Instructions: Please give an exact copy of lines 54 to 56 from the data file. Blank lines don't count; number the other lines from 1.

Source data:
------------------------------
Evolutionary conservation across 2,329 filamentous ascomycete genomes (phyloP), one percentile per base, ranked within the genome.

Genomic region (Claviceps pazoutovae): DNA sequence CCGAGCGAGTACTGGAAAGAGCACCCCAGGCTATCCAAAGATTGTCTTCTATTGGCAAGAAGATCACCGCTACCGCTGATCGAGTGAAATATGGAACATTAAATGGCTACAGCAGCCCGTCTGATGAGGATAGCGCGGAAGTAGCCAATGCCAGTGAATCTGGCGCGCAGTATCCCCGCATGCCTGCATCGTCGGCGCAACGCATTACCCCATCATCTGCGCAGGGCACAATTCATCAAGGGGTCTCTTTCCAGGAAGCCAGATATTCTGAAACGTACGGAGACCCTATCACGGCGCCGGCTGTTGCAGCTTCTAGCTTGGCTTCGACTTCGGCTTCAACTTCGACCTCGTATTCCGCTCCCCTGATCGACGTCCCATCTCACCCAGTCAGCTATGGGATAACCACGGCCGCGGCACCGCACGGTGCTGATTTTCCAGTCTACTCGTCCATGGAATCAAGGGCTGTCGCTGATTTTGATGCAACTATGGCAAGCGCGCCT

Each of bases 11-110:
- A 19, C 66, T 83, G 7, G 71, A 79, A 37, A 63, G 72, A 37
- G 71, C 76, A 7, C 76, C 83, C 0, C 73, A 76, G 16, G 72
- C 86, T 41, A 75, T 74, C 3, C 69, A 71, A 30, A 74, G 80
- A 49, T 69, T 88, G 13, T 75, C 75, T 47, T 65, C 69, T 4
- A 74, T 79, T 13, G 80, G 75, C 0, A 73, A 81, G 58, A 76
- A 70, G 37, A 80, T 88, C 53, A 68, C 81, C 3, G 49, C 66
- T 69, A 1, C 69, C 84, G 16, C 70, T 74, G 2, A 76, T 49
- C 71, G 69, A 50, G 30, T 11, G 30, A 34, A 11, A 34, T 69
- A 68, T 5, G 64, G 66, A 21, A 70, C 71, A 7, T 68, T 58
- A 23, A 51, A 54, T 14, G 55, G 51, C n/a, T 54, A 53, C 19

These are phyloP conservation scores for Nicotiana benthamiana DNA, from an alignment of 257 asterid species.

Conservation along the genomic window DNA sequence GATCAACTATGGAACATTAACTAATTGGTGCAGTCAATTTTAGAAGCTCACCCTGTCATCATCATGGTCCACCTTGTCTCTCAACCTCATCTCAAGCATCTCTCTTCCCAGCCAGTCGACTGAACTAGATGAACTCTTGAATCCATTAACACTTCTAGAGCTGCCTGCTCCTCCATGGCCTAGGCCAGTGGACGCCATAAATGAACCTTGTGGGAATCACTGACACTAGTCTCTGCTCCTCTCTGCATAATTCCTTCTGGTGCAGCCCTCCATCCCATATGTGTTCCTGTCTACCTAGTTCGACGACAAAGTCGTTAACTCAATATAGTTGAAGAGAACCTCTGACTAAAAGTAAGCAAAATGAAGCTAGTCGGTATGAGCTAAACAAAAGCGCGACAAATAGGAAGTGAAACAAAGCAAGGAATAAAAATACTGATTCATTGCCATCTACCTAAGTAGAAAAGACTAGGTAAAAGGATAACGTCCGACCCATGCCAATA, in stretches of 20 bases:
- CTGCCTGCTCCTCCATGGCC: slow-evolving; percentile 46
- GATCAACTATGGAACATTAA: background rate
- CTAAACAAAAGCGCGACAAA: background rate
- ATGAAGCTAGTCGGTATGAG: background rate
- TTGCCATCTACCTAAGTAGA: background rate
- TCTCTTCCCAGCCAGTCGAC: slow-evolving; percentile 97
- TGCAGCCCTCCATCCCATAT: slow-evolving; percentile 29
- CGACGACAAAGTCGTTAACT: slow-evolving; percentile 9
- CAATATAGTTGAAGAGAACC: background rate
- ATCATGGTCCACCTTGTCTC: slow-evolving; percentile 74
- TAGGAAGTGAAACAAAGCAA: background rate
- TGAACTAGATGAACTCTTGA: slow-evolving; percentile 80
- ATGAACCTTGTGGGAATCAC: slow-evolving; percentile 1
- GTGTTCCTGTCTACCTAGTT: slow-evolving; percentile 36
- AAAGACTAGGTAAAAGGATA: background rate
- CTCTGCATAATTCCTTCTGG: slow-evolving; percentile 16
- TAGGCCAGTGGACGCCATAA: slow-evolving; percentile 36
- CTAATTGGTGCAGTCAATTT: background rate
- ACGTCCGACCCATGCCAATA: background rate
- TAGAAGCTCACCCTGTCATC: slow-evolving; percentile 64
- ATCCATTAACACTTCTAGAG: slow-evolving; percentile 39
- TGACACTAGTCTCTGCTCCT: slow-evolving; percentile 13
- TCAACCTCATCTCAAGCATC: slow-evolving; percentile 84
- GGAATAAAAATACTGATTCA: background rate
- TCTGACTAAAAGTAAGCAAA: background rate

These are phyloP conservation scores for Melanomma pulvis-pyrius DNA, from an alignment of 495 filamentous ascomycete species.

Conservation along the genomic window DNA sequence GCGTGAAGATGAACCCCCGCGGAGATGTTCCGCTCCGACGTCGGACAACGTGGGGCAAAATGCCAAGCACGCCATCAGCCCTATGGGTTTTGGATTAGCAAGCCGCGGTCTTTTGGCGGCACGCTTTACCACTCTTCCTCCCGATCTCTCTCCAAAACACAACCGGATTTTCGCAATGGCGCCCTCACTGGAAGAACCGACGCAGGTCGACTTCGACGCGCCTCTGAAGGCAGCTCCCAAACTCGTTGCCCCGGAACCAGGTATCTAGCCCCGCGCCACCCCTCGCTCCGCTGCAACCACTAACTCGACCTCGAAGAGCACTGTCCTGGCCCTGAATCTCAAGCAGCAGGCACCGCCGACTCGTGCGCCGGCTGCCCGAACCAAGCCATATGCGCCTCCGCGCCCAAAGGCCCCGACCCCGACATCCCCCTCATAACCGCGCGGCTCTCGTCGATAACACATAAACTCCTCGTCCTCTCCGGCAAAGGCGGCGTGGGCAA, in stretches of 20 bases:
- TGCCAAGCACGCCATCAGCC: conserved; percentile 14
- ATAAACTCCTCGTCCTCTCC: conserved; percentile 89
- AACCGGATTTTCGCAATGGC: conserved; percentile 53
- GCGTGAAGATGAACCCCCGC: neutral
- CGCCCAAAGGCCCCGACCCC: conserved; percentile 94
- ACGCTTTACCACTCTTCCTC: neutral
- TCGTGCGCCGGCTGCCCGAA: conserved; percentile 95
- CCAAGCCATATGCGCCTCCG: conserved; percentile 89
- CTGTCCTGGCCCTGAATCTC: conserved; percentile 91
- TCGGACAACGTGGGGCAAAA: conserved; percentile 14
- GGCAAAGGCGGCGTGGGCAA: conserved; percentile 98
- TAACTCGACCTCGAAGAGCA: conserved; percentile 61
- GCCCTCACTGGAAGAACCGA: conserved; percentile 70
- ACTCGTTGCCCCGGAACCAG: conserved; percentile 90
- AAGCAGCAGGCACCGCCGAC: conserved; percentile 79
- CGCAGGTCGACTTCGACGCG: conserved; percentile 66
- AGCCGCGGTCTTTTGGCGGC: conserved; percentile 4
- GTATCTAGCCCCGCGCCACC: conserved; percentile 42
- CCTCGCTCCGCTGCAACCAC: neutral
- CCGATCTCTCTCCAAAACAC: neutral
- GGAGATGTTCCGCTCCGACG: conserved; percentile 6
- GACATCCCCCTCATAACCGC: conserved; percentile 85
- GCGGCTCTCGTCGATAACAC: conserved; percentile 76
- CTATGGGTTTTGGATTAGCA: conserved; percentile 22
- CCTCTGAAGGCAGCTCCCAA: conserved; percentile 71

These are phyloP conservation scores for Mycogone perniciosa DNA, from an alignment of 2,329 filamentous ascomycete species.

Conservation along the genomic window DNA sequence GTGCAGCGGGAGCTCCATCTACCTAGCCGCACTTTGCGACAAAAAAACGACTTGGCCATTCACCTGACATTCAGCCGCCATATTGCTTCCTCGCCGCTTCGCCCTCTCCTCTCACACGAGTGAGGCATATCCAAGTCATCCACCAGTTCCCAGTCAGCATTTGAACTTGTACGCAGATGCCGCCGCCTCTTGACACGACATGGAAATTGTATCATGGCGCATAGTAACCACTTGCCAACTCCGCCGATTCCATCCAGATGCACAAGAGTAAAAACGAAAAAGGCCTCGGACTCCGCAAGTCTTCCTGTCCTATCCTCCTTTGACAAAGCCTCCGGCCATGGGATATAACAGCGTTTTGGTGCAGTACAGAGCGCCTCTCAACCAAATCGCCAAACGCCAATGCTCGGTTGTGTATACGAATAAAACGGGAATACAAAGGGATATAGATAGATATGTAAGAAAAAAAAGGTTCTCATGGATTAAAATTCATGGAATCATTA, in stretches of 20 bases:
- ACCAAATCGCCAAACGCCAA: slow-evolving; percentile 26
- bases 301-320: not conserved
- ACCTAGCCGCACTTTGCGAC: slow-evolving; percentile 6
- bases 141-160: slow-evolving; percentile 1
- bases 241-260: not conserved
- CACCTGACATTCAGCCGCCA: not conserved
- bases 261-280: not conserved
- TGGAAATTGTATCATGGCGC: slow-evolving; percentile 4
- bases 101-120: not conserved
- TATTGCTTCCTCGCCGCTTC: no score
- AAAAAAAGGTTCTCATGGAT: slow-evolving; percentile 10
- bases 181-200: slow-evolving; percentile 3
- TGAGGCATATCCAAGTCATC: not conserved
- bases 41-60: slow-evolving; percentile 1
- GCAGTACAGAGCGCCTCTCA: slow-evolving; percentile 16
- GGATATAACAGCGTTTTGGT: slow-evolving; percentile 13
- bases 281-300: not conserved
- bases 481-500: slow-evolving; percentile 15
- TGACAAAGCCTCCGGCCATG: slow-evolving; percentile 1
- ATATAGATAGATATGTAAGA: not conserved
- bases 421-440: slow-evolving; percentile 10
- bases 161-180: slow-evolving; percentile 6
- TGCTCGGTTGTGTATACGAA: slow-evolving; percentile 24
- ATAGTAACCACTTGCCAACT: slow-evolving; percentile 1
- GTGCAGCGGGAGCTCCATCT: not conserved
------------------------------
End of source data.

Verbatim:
- TAACTCGACCTCGAAGAGCA: conserved; percentile 61
- GCCCTCACTGGAAGAACCGA: conserved; percentile 70
- ACTCGTTGCCCCGGAACCAG: conserved; percentile 90